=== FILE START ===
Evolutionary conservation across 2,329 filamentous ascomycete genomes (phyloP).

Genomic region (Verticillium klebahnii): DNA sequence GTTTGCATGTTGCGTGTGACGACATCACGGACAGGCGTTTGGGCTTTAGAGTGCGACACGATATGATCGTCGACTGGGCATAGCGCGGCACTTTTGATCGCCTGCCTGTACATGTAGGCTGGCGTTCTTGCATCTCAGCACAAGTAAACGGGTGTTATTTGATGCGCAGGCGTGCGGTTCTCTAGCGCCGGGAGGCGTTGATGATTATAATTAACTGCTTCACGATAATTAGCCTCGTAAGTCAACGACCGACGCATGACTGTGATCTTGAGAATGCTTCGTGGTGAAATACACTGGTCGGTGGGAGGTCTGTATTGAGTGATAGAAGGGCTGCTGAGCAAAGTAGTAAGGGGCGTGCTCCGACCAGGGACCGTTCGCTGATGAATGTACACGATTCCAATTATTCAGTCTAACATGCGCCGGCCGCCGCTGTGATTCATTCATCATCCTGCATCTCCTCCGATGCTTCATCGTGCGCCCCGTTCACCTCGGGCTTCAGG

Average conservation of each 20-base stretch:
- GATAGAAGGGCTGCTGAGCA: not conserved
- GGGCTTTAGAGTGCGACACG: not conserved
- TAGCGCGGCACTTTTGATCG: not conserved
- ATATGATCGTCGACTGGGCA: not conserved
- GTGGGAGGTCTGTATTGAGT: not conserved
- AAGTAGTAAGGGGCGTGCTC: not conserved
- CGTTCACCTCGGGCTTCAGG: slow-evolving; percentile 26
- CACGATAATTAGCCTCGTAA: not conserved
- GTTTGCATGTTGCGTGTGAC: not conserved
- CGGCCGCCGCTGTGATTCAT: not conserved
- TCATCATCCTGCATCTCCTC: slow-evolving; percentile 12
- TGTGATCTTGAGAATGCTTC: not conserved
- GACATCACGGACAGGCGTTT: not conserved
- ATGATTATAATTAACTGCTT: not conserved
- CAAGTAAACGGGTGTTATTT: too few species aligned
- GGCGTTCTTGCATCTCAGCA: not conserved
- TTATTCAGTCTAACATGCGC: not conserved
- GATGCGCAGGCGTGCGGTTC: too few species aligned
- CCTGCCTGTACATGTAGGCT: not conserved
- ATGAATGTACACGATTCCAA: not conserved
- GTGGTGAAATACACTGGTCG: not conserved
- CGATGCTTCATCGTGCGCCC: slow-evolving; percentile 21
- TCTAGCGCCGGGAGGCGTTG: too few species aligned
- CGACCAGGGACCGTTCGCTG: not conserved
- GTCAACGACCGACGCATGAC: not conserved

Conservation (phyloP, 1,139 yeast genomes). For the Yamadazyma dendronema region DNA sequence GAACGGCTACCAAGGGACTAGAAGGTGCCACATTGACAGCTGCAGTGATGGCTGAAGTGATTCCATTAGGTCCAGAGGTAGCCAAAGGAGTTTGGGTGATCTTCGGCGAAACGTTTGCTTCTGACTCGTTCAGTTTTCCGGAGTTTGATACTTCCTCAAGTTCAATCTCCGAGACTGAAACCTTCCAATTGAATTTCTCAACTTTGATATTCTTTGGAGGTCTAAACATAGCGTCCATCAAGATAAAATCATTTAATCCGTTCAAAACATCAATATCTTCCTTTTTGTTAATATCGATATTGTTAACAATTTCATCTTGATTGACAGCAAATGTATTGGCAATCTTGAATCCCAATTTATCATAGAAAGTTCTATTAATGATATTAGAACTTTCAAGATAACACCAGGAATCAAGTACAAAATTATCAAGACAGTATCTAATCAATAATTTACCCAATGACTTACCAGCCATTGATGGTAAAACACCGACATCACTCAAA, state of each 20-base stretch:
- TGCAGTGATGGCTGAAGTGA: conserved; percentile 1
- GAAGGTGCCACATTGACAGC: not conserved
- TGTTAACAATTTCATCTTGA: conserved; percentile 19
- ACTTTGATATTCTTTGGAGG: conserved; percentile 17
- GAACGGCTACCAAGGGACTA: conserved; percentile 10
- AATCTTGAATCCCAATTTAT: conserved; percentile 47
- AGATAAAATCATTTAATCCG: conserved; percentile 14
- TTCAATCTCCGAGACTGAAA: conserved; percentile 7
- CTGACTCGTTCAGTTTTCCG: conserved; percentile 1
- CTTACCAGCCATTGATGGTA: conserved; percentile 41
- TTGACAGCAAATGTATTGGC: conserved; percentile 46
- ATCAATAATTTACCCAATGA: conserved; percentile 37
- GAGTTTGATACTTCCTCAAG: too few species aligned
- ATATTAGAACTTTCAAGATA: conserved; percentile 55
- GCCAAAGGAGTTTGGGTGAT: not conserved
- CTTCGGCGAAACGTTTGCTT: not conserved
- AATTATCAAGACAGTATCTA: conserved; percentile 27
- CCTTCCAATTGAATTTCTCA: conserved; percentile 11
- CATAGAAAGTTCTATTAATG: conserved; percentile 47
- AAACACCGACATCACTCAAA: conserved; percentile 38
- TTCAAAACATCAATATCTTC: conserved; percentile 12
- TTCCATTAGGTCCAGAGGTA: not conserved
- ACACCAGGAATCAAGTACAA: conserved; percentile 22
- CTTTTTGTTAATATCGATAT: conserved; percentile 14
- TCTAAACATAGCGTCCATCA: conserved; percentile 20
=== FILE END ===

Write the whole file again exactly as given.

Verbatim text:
Evolutionary conservation across 2,329 filamentous ascomycete genomes (phyloP).

Genomic region (Verticillium klebahnii): DNA sequence GTTTGCATGTTGCGTGTGACGACATCACGGACAGGCGTTTGGGCTTTAGAGTGCGACACGATATGATCGTCGACTGGGCATAGCGCGGCACTTTTGATCGCCTGCCTGTACATGTAGGCTGGCGTTCTTGCATCTCAGCACAAGTAAACGGGTGTTATTTGATGCGCAGGCGTGCGGTTCTCTAGCGCCGGGAGGCGTTGATGATTATAATTAACTGCTTCACGATAATTAGCCTCGTAAGTCAACGACCGACGCATGACTGTGATCTTGAGAATGCTTCGTGGTGAAATACACTGGTCGGTGGGAGGTCTGTATTGAGTGATAGAAGGGCTGCTGAGCAAAGTAGTAAGGGGCGTGCTCCGACCAGGGACCGTTCGCTGATGAATGTACACGATTCCAATTATTCAGTCTAACATGCGCCGGCCGCCGCTGTGATTCATTCATCATCCTGCATCTCCTCCGATGCTTCATCGTGCGCCCCGTTCACCTCGGGCTTCAGG

Average conservation of each 20-base stretch:
- GATAGAAGGGCTGCTGAGCA: not conserved
- GGGCTTTAGAGTGCGACACG: not conserved
- TAGCGCGGCACTTTTGATCG: not conserved
- ATATGATCGTCGACTGGGCA: not conserved
- GTGGGAGGTCTGTATTGAGT: not conserved
- AAGTAGTAAGGGGCGTGCTC: not conserved
- CGTTCACCTCGGGCTTCAGG: slow-evolving; percentile 26
- CACGATAATTAGCCTCGTAA: not conserved
- GTTTGCATGTTGCGTGTGAC: not conserved
- CGGCCGCCGCTGTGATTCAT: not conserved
- TCATCATCCTGCATCTCCTC: slow-evolving; percentile 12
- TGTGATCTTGAGAATGCTTC: not conserved
- GACATCACGGACAGGCGTTT: not conserved
- ATGATTATAATTAACTGCTT: not conserved
- CAAGTAAACGGGTGTTATTT: too few species aligned
- GGCGTTCTTGCATCTCAGCA: not conserved
- TTATTCAGTCTAACATGCGC: not conserved
- GATGCGCAGGCGTGCGGTTC: too few species aligned
- CCTGCCTGTACATGTAGGCT: not conserved
- ATGAATGTACACGATTCCAA: not conserved
- GTGGTGAAATACACTGGTCG: not conserved
- CGATGCTTCATCGTGCGCCC: slow-evolving; percentile 21
- TCTAGCGCCGGGAGGCGTTG: too few species aligned
- CGACCAGGGACCGTTCGCTG: not conserved
- GTCAACGACCGACGCATGAC: not conserved

Conservation (phyloP, 1,139 yeast genomes). For the Yamadazyma dendronema region DNA sequence GAACGGCTACCAAGGGACTAGAAGGTGCCACATTGACAGCTGCAGTGATGGCTGAAGTGATTCCATTAGGTCCAGAGGTAGCCAAAGGAGTTTGGGTGATCTTCGGCGAAACGTTTGCTTCTGACTCGTTCAGTTTTCCGGAGTTTGATACTTCCTCAAGTTCAATCTCCGAGACTGAAACCTTCCAATTGAATTTCTCAACTTTGATATTCTTTGGAGGTCTAAACATAGCGTCCATCAAGATAAAATCATTTAATCCGTTCAAAACATCAATATCTTCCTTTTTGTTAATATCGATATTGTTAACAATTTCATCTTGATTGACAGCAAATGTATTGGCAATCTTGAATCCCAATTTATCATAGAAAGTTCTATTAATGATATTAGAACTTTCAAGATAACACCAGGAATCAAGTACAAAATTATCAAGACAGTATCTAATCAATAATTTACCCAATGACTTACCAGCCATTGATGGTAAAACACCGACATCACTCAAA, state of each 20-base stretch:
- TGCAGTGATGGCTGAAGTGA: conserved; percentile 1
- GAAGGTGCCACATTGACAGC: not conserved
- TGTTAACAATTTCATCTTGA: conserved; percentile 19
- ACTTTGATATTCTTTGGAGG: conserved; percentile 17
- GAACGGCTACCAAGGGACTA: conserved; percentile 10
- AATCTTGAATCCCAATTTAT: conserved; percentile 47
- AGATAAAATCATTTAATCCG: conserved; percentile 14
- TTCAATCTCCGAGACTGAAA: conserved; percentile 7
- CTGACTCGTTCAGTTTTCCG: conserved; percentile 1
- CTTACCAGCCATTGATGGTA: conserved; percentile 41
- TTGACAGCAAATGTATTGGC: conserved; percentile 46
- ATCAATAATTTACCCAATGA: conserved; percentile 37
- GAGTTTGATACTTCCTCAAG: too few species aligned
- ATATTAGAACTTTCAAGATA: conserved; percentile 55
- GCCAAAGGAGTTTGGGTGAT: not conserved
- CTTCGGCGAAACGTTTGCTT: not conserved
- AATTATCAAGACAGTATCTA: conserved; percentile 27
- CCTTCCAATTGAATTTCTCA: conserved; percentile 11
- CATAGAAAGTTCTATTAATG: conserved; percentile 47
- AAACACCGACATCACTCAAA: conserved; percentile 38
- TTCAAAACATCAATATCTTC: conserved; percentile 12
- TTCCATTAGGTCCAGAGGTA: not conserved
- ACACCAGGAATCAAGTACAA: conserved; percentile 22
- CTTTTTGTTAATATCGATAT: conserved; percentile 14
- TCTAAACATAGCGTCCATCA: conserved; percentile 20